Adele Wong
by Adele Wong

Christmas movies are always happy, with a formula that leads protagonists through a learning curve until eventual happiness. Watching all three Bridget Jones' movies in a row, I learnt that this can be true even with three complete movies – you can still go from point A to point B three times over, during a period of 15 years, before finally ending at unparalleled and unimaginable bliss.

Bridget Jones's Diary 

Let’s start with Bridget Jones's Diary, 2001
In the classic first instalment, the adaptation of the book is done well, bringing this lovable, funny and charming character to life. Renée Zellweger has the cute and vulnerable smile that makes you root for her immediately, especially when she is eating out of the hands of her attractive, womanising boss, Daniel Cleaver, played by Hugh Grant.

At the same time, her relationship with Mark Darcy, played by Pride and Prejudice Mr. Darcy himself, Colin Firth, deteriorates. The truth dawns eventually, and of course, we get our happy ending. What is impressive here is that the film does a wonderful job of adapting a popular book to screen. It is satisfying to see the two handsome male actors fight over Bridget, which ends with our heroine finding a man who can appreciate her for exactly who she is – a sweet, imperfect, relatable girl-next-door. 

Bridget Jones: The Edge of Reason
CUT TO: 2004 - Bridget Jones: The Edge of Reason
Next we see that Bridget is not quite happy with Mark. She starts off finding it difficult to believe her luck that she has landed a smart, handsome human rights lawyer, Mark Darcy, every mother’s dream son-in-law. This evolves into a chain of insecurities as she feels she is neither snooty nor polished enough to fit into his legal world, which leads to jealousy over his relationship with colleague Rebecca.

Moreover, she still feels icky about her looks, and is still not completely satisfied with her TV news job, and just unable to believe that things are like this for her and Mark. This leads to a series of bad decisions, with her ending up in Thailand with her ex-boss and lover, Daniel Cleaver, who plays with her affections again. In the nick of time, she stops herself, but then ends up in a Thai prison for unwittingly smuggling drugs.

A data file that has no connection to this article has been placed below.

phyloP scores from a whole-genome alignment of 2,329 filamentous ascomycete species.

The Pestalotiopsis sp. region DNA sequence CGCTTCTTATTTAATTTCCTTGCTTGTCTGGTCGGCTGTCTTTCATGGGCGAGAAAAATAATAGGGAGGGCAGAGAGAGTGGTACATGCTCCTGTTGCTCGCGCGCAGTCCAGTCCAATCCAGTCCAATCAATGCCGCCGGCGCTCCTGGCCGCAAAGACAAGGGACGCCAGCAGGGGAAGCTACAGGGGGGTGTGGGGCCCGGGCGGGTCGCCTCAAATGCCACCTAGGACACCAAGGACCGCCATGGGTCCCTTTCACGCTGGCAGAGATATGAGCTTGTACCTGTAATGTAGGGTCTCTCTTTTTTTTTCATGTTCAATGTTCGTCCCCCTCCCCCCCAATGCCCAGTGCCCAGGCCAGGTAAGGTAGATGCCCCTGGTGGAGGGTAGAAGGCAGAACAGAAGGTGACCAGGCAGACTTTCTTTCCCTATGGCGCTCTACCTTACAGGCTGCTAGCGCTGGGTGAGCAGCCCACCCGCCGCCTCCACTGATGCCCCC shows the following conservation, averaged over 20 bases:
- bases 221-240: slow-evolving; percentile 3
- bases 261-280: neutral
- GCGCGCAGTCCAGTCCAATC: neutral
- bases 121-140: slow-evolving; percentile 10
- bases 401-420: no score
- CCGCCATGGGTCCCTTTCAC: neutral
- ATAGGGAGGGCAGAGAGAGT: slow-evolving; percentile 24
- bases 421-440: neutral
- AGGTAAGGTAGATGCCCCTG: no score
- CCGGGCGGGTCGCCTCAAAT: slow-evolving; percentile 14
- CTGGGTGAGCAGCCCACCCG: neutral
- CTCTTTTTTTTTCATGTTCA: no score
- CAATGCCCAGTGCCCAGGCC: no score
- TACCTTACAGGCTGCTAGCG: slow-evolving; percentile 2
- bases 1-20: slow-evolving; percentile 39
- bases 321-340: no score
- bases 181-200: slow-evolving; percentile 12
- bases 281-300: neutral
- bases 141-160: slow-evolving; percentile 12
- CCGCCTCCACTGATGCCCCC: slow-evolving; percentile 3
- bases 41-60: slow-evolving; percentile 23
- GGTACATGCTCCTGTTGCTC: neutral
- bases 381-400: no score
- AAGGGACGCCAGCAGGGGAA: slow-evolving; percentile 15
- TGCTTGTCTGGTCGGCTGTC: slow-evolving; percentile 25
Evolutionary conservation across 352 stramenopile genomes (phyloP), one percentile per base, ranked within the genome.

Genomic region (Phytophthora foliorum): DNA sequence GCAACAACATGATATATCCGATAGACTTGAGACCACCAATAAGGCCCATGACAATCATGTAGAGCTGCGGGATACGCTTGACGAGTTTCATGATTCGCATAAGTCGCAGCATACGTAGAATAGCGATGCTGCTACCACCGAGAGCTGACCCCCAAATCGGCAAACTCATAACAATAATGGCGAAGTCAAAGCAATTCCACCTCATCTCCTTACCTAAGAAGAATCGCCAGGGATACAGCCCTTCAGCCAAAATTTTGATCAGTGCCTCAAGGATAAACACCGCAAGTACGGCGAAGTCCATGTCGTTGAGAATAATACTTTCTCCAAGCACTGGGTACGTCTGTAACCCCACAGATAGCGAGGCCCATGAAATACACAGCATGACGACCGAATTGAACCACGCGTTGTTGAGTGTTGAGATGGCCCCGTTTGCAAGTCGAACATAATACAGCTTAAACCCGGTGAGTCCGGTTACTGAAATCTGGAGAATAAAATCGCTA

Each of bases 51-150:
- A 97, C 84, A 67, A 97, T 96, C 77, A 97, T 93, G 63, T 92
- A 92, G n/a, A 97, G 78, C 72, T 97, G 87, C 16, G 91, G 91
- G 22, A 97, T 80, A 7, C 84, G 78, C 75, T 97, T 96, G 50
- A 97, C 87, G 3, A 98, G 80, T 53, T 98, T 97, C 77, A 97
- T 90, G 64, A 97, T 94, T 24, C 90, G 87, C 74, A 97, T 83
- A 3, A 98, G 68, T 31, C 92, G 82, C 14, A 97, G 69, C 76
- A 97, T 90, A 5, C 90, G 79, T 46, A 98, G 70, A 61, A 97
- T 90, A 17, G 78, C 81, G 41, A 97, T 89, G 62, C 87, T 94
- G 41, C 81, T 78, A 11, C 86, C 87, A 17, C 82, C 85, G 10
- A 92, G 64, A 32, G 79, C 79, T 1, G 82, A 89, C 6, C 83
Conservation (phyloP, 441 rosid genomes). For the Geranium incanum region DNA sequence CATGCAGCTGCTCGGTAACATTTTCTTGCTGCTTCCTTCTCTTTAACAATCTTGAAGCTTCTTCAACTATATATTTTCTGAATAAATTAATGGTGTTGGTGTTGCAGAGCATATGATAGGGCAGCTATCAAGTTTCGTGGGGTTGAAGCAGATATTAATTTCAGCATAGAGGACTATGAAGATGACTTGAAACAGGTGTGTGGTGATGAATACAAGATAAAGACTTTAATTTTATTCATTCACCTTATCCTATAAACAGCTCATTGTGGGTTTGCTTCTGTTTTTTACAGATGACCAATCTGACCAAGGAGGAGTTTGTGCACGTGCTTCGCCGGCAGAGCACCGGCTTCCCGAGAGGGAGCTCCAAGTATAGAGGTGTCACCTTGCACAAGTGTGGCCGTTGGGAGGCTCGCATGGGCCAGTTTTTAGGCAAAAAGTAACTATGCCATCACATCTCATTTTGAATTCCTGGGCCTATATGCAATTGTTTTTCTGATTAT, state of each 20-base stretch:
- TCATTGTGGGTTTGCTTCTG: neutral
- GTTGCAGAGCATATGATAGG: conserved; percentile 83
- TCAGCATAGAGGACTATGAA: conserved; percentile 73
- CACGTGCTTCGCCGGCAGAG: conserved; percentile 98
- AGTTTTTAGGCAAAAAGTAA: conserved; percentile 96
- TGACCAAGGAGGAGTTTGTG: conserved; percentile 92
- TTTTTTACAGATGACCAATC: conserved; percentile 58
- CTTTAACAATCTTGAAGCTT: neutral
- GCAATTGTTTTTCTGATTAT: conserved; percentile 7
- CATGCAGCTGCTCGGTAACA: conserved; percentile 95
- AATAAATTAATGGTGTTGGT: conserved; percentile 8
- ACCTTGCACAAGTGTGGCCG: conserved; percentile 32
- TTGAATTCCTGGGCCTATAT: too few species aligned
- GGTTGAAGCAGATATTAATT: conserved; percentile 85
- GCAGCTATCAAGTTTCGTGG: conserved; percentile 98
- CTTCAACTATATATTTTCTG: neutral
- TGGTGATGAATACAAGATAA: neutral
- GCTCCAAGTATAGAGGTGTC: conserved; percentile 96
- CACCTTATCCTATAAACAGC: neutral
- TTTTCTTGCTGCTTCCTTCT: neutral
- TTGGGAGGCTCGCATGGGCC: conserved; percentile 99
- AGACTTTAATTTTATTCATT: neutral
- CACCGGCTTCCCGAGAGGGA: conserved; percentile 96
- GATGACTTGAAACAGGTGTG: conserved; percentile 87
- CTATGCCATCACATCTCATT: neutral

It turns out that Mark is the one who tracks down the drug dealer and frees Bridget. In the end she asks him to take her back, and he proposes to her. Reaching another happy ending, she appears happy again, and sweet Renée Zellweger’s performance of the neurotic Bridget makes us want to see her always happy. 


Bridget Jones's Baby

CUT TO: 2016 – Bridget Jones's Baby
Bridget is finally in an ideal place in her career as well as with her weight (a big topic of discussion for the tabloids obsessed with Zellweger’s body). Daniel Cleaver's storyline is put to rest at the movie's start, as Bridget attends his funeral – since caddish characters are so 2000, and the whole franchise has received a modern update. We quickly learn that she is no longer with Darcy, who is accompanied by his wife. 

Bridget’s old friends are all busy with their babies and gaybies, but thankfully, she has the company of her new partner-in-crime at work, Melinda, presenter of her news show. Melinda drags Bridget to a music festival, where she meets the very handsome billionaire Jack Quant, played by “McDreamy” Patrick Dempsey, and has a spontaneous one-night stand with him, having decided to have fun despite being single.


Meanwhile, she returns to find that Darcy is getting divorced, and after a cute Romeo and Juliet re-enactment, they end up in bed together again. 

Following several signs and being told by her friend that she possibly expired, dolphin-friendly condoms are not useful as a contraceptive, Bridget figures out that she might be pregnant. But she does not know who the father is…

Fans of the original Bridget Jones's Diary will be thrilled to see her, once again, sandwiched between two handsome brunette men, except that Jack is way more millennial-friendly, being a sensitive, new-age, American tech mogul who is caring and kind, a real upgrade from Daniel. Selfish man-boys are no longer in fashion in the way they were 10 years ago. 

Colin Firth returns with his uptight portrayal of Darcy, who is the perfect humorous contrast to Jack. It is fun watching these two completely different men vying for Bridget’s affections and even more fun to watch them explain to everyone, from Bridget’s mother and doctor, to the pernatal class instructor, about the nature of this love triangle. The two men’s desire to be a father to the baby is also extremely adorable. 

Initially sceptical about a third instalment of the Bridget Jones's Diary, the relevance of this 2016 version has made it my favourite of the three. Put them all together and you have the perfect ingredients for a holiday season, feel-good binge-fest.